In Christianity, life as we know it is passed down from a hierarchy traced back to a supreme deity in which Earth is the middle ground between heaven and hell; a pit stop on the way toward either eternal reward or intolerable damnation; an interlude to death. Is enlightenment, as viewed by Western society whose practitioners often scoff at the idea of a Biblical God, that much different? Just as Christians may “miss the moment” by focusing on the future and amplifying the past in judgment, so too does the seeker of enlightenment entirely become engulfed by the fantasy of a perfect future in seeking a fully transcendent state of being, often viewed as separate from and sometimes even antagonistic with their own bodies! Too often the concept of enlightenment is used to escape the reality of living right now, and this is a major injustice to the philosophical doctrine of Buddhism, which gives practical ways in which students, through letting go what is not necessary to survive and be happy, may achieve an inner peace while living moment-to-moment and finding enjoyment in both the simple and extravagant aspects of daily life. Enlightenment is not something to be reached or attained. It is not a destination to where you wake up one day and proclaim that you’ve arrived. It is our birthright, and it can be achieved simply by being who we are and realizing that all of life is precious and beautiful by silencing the incessant chatter that clouds our thoughts and emotions and prevents us from discovering this realization. There is no “heaven” to find. There is no “enlightenment” to attain. There is no reason for us to look for something outside ourselves that dangles in front of us, forever out of our grasp, like a carrot in front of a donkey being held in place by the rider, representative of our own ego foolishly conditioning itself to understand that which is beyond discriminatory reasoning.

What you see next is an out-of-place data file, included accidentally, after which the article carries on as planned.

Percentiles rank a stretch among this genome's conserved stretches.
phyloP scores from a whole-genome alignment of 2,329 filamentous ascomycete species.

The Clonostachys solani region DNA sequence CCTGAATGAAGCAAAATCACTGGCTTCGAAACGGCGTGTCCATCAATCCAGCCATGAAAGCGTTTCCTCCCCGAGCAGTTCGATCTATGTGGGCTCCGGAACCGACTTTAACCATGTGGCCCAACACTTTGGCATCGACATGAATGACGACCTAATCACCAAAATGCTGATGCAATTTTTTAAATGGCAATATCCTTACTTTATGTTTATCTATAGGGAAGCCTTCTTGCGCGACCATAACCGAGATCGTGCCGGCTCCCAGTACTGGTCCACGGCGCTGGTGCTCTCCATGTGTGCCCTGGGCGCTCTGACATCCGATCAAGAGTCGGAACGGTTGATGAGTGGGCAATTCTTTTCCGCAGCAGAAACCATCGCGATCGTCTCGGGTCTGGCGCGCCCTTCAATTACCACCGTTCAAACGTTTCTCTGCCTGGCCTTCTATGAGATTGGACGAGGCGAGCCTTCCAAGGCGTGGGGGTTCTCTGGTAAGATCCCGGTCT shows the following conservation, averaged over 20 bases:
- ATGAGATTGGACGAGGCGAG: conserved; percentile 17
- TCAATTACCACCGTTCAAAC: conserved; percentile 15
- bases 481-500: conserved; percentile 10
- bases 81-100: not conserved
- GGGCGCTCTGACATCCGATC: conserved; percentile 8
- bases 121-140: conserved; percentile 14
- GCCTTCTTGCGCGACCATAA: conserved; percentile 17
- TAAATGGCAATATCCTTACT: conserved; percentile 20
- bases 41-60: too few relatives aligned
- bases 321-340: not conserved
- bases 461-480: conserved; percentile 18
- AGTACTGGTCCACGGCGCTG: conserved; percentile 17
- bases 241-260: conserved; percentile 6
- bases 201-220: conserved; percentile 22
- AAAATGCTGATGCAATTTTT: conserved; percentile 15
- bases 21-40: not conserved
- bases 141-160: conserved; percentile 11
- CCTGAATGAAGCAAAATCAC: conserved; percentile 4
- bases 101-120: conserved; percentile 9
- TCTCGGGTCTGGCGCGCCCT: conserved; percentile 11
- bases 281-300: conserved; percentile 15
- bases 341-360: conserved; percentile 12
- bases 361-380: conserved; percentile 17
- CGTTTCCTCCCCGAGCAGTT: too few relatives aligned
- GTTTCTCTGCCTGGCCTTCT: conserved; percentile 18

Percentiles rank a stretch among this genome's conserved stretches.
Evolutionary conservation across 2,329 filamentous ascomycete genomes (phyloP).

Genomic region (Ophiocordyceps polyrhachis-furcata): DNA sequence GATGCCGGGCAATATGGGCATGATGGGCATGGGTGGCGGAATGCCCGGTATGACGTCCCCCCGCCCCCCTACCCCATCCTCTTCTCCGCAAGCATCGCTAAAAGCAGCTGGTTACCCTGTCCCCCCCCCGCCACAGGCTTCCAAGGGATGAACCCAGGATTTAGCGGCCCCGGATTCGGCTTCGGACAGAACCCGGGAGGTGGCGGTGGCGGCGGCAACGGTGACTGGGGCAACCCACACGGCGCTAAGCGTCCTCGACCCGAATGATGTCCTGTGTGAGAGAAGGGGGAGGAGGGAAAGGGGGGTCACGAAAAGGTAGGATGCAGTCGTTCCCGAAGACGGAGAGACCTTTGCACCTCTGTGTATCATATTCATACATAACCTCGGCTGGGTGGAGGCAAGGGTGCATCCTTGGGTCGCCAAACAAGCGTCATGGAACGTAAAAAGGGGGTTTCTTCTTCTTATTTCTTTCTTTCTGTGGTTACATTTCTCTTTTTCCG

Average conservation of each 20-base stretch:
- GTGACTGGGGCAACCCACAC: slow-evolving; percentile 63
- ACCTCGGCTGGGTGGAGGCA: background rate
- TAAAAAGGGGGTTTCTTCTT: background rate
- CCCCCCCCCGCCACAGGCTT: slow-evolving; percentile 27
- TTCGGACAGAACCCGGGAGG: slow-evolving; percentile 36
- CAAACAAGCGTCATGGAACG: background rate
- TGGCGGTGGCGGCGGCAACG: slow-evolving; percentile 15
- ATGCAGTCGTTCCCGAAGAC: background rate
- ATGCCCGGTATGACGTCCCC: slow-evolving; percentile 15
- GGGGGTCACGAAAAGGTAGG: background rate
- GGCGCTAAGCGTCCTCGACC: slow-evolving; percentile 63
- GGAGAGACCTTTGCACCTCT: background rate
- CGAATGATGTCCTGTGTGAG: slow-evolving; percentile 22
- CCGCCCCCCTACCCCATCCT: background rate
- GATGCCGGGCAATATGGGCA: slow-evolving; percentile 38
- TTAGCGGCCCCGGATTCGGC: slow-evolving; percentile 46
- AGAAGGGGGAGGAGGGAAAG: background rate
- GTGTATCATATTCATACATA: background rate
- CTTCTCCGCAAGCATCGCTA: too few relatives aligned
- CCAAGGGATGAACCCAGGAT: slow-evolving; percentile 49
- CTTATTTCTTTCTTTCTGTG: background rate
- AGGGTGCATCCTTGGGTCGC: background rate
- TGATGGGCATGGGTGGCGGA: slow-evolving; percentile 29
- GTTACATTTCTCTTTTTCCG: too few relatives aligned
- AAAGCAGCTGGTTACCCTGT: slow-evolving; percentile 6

Now you may think that giving up on finding God or attaining enlightenment is giving up on hope, and that is exactly right! What is incorrect, however, is the assumption that giving up hope necessarily leads to despair. When you cling to hope, only to have it snatched away, only then will you identify with the perceived feeling of hopelessness associated with a sense of lack from losing grip on what you endeavored to grasp on to. When you stop identifying yourself with and attaching yourself to what you are hopeful for you can see that all such reaching for something outside your self is fruitless and yes, hopeless. We all have the inner desire to be expressive and creative, and this is manifested in several different ways. When we hope on something that is an abstraction of our own creating, then we lose that sense of ingenuity and conform our thoughts and actions to revolve around a static image of what we perceive to be reality, rather than expressing ourselves just to express ourselves and shine our light for all in our vicinity to see and absorb. Instead of clinging to hope and relying on a concept, wouldn’t it be more productive to establish a vision of achievable goals which may be realized through practical, step-by-step actions? Doing this allows you to look at things in a totally different way and realistically live your dreams through the journey you take to realize each particular goal you set for yourself. There is no need for a “final” say, whether it be from God or from some “higher knowledge” to be discovered in the form of “enlightenment”. The only “higher” knowledge is what is provided through the experience itself without the mental coloring done afterwards, as you expand your awareness to open up to new avenues which were hidden from your view in prior moments. Who needs an ultimate, absolute truth when there is a world of infinite possibilities already in sight relative to whatever choices you decide to make?